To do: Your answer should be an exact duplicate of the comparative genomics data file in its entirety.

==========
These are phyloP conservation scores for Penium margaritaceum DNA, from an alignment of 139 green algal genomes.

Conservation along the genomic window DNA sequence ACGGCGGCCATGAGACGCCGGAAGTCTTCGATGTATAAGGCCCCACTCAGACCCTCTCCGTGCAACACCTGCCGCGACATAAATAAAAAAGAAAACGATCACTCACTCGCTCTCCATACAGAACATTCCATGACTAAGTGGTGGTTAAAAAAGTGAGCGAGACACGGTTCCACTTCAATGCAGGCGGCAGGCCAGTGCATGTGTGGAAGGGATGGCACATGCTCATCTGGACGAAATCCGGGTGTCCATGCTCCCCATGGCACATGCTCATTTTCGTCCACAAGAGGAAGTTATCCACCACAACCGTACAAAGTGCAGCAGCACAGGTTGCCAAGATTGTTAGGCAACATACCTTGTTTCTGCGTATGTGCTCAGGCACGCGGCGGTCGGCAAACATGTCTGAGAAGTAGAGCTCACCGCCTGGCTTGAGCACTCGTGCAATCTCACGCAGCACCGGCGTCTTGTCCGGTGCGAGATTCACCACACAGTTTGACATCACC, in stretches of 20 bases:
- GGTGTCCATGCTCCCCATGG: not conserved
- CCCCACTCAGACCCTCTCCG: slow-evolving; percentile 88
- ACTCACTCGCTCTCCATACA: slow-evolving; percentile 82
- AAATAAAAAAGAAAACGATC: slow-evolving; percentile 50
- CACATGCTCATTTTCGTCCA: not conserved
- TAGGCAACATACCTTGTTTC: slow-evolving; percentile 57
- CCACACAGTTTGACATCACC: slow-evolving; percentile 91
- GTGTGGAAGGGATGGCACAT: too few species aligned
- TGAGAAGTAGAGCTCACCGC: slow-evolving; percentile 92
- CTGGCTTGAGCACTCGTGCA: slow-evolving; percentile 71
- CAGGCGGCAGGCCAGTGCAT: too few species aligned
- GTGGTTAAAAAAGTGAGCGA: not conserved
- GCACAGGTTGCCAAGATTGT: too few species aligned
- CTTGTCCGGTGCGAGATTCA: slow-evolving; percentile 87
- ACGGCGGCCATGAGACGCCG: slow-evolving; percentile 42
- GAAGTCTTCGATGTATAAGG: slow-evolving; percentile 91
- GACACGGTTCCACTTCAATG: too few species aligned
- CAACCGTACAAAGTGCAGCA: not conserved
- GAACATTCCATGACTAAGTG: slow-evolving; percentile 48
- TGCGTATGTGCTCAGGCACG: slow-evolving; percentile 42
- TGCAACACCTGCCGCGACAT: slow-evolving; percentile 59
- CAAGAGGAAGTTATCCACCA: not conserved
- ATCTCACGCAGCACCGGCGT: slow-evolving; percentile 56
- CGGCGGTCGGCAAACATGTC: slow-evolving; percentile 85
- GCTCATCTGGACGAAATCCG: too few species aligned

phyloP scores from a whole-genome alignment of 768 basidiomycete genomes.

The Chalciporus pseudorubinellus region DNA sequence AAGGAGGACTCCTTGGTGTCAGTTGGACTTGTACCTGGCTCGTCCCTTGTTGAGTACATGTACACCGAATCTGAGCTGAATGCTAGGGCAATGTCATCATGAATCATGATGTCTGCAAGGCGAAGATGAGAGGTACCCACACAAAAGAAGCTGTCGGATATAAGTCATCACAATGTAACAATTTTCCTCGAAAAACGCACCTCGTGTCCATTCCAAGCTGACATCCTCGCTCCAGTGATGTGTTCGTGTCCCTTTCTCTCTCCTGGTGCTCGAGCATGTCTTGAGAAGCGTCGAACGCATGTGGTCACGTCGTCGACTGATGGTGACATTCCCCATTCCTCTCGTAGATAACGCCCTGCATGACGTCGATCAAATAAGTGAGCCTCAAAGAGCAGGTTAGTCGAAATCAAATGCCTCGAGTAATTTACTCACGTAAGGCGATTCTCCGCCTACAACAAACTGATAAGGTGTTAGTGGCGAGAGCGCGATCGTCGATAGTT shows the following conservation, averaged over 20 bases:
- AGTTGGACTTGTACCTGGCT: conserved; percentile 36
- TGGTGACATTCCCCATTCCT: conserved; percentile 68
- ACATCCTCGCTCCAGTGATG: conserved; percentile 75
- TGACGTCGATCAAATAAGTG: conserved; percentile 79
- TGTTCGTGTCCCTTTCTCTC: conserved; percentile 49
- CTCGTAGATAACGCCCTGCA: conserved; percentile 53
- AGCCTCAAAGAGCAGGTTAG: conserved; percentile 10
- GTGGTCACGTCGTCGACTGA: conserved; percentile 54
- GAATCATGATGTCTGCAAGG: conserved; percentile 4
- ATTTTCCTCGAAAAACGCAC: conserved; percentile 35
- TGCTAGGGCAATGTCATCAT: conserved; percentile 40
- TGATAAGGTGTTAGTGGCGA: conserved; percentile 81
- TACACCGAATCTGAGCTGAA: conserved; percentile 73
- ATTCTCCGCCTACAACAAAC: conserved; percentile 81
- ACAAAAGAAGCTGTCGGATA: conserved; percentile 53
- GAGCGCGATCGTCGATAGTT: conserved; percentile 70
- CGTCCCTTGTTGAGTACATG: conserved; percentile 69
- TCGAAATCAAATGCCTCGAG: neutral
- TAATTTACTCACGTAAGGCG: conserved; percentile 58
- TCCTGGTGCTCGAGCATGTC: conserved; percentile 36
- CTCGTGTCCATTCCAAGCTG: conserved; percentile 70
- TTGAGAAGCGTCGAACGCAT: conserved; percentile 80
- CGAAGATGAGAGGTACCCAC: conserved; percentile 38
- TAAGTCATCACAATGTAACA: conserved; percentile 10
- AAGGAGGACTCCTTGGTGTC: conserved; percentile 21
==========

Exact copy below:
These are phyloP conservation scores for Penium margaritaceum DNA, from an alignment of 139 green algal genomes.

Conservation along the genomic window DNA sequence ACGGCGGCCATGAGACGCCGGAAGTCTTCGATGTATAAGGCCCCACTCAGACCCTCTCCGTGCAACACCTGCCGCGACATAAATAAAAAAGAAAACGATCACTCACTCGCTCTCCATACAGAACATTCCATGACTAAGTGGTGGTTAAAAAAGTGAGCGAGACACGGTTCCACTTCAATGCAGGCGGCAGGCCAGTGCATGTGTGGAAGGGATGGCACATGCTCATCTGGACGAAATCCGGGTGTCCATGCTCCCCATGGCACATGCTCATTTTCGTCCACAAGAGGAAGTTATCCACCACAACCGTACAAAGTGCAGCAGCACAGGTTGCCAAGATTGTTAGGCAACATACCTTGTTTCTGCGTATGTGCTCAGGCACGCGGCGGTCGGCAAACATGTCTGAGAAGTAGAGCTCACCGCCTGGCTTGAGCACTCGTGCAATCTCACGCAGCACCGGCGTCTTGTCCGGTGCGAGATTCACCACACAGTTTGACATCACC, in stretches of 20 bases:
- GGTGTCCATGCTCCCCATGG: not conserved
- CCCCACTCAGACCCTCTCCG: slow-evolving; percentile 88
- ACTCACTCGCTCTCCATACA: slow-evolving; percentile 82
- AAATAAAAAAGAAAACGATC: slow-evolving; percentile 50
- CACATGCTCATTTTCGTCCA: not conserved
- TAGGCAACATACCTTGTTTC: slow-evolving; percentile 57
- CCACACAGTTTGACATCACC: slow-evolving; percentile 91
- GTGTGGAAGGGATGGCACAT: too few species aligned
- TGAGAAGTAGAGCTCACCGC: slow-evolving; percentile 92
- CTGGCTTGAGCACTCGTGCA: slow-evolving; percentile 71
- CAGGCGGCAGGCCAGTGCAT: too few species aligned
- GTGGTTAAAAAAGTGAGCGA: not conserved
- GCACAGGTTGCCAAGATTGT: too few species aligned
- CTTGTCCGGTGCGAGATTCA: slow-evolving; percentile 87
- ACGGCGGCCATGAGACGCCG: slow-evolving; percentile 42
- GAAGTCTTCGATGTATAAGG: slow-evolving; percentile 91
- GACACGGTTCCACTTCAATG: too few species aligned
- CAACCGTACAAAGTGCAGCA: not conserved
- GAACATTCCATGACTAAGTG: slow-evolving; percentile 48
- TGCGTATGTGCTCAGGCACG: slow-evolving; percentile 42
- TGCAACACCTGCCGCGACAT: slow-evolving; percentile 59
- CAAGAGGAAGTTATCCACCA: not conserved
- ATCTCACGCAGCACCGGCGT: slow-evolving; percentile 56
- CGGCGGTCGGCAAACATGTC: slow-evolving; percentile 85
- GCTCATCTGGACGAAATCCG: too few species aligned

phyloP scores from a whole-genome alignment of 768 basidiomycete genomes.

The Chalciporus pseudorubinellus region DNA sequence AAGGAGGACTCCTTGGTGTCAGTTGGACTTGTACCTGGCTCGTCCCTTGTTGAGTACATGTACACCGAATCTGAGCTGAATGCTAGGGCAATGTCATCATGAATCATGATGTCTGCAAGGCGAAGATGAGAGGTACCCACACAAAAGAAGCTGTCGGATATAAGTCATCACAATGTAACAATTTTCCTCGAAAAACGCACCTCGTGTCCATTCCAAGCTGACATCCTCGCTCCAGTGATGTGTTCGTGTCCCTTTCTCTCTCCTGGTGCTCGAGCATGTCTTGAGAAGCGTCGAACGCATGTGGTCACGTCGTCGACTGATGGTGACATTCCCCATTCCTCTCGTAGATAACGCCCTGCATGACGTCGATCAAATAAGTGAGCCTCAAAGAGCAGGTTAGTCGAAATCAAATGCCTCGAGTAATTTACTCACGTAAGGCGATTCTCCGCCTACAACAAACTGATAAGGTGTTAGTGGCGAGAGCGCGATCGTCGATAGTT shows the following conservation, averaged over 20 bases:
- AGTTGGACTTGTACCTGGCT: conserved; percentile 36
- TGGTGACATTCCCCATTCCT: conserved; percentile 68
- ACATCCTCGCTCCAGTGATG: conserved; percentile 75
- TGACGTCGATCAAATAAGTG: conserved; percentile 79
- TGTTCGTGTCCCTTTCTCTC: conserved; percentile 49
- CTCGTAGATAACGCCCTGCA: conserved; percentile 53
- AGCCTCAAAGAGCAGGTTAG: conserved; percentile 10
- GTGGTCACGTCGTCGACTGA: conserved; percentile 54
- GAATCATGATGTCTGCAAGG: conserved; percentile 4
- ATTTTCCTCGAAAAACGCAC: conserved; percentile 35
- TGCTAGGGCAATGTCATCAT: conserved; percentile 40
- TGATAAGGTGTTAGTGGCGA: conserved; percentile 81
- TACACCGAATCTGAGCTGAA: conserved; percentile 73
- ATTCTCCGCCTACAACAAAC: conserved; percentile 81
- ACAAAAGAAGCTGTCGGATA: conserved; percentile 53
- GAGCGCGATCGTCGATAGTT: conserved; percentile 70
- CGTCCCTTGTTGAGTACATG: conserved; percentile 69
- TCGAAATCAAATGCCTCGAG: neutral
- TAATTTACTCACGTAAGGCG: conserved; percentile 58
- TCCTGGTGCTCGAGCATGTC: conserved; percentile 36
- CTCGTGTCCATTCCAAGCTG: conserved; percentile 70
- TTGAGAAGCGTCGAACGCAT: conserved; percentile 80
- CGAAGATGAGAGGTACCCAC: conserved; percentile 38
- TAAGTCATCACAATGTAACA: conserved; percentile 10
- AAGGAGGACTCCTTGGTGTC: conserved; percentile 21